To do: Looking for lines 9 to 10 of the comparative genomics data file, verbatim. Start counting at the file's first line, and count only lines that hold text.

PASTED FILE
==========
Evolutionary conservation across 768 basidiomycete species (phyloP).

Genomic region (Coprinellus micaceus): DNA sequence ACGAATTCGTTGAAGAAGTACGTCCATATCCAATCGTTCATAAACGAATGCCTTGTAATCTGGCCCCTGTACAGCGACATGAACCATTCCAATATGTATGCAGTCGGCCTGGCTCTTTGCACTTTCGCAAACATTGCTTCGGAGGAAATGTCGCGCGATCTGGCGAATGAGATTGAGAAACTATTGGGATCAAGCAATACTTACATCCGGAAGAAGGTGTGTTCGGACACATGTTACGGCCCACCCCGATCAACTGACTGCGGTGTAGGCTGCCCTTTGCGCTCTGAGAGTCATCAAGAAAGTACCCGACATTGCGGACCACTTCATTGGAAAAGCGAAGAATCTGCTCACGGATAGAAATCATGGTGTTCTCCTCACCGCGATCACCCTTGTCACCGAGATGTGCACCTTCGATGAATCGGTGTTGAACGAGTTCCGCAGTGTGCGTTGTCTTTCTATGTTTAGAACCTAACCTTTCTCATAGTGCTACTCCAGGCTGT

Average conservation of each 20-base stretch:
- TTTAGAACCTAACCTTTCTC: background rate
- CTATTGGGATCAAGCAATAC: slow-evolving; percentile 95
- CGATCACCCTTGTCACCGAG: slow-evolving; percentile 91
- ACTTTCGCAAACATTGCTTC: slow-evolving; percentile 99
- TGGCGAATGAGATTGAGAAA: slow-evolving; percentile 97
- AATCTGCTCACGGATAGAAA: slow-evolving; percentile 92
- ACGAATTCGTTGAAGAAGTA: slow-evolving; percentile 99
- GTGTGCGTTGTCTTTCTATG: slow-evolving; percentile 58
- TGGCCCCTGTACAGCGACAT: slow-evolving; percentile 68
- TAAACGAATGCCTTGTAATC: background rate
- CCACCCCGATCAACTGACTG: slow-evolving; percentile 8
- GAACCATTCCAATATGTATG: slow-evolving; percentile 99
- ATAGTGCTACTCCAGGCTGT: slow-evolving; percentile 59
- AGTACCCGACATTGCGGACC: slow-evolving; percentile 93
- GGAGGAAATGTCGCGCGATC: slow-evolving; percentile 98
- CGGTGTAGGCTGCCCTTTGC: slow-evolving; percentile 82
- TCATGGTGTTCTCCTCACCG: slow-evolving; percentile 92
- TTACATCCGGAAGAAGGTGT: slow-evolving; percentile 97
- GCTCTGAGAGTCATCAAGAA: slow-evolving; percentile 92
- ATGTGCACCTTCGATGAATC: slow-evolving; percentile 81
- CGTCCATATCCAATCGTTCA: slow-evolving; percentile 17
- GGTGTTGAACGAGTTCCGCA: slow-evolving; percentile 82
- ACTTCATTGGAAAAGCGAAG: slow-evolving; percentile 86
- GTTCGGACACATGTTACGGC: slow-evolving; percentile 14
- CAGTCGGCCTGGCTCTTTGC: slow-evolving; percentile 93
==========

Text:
- AATCTGCTCACGGATAGAAA: slow-evolving; percentile 92
- ACGAATTCGTTGAAGAAGTA: slow-evolving; percentile 99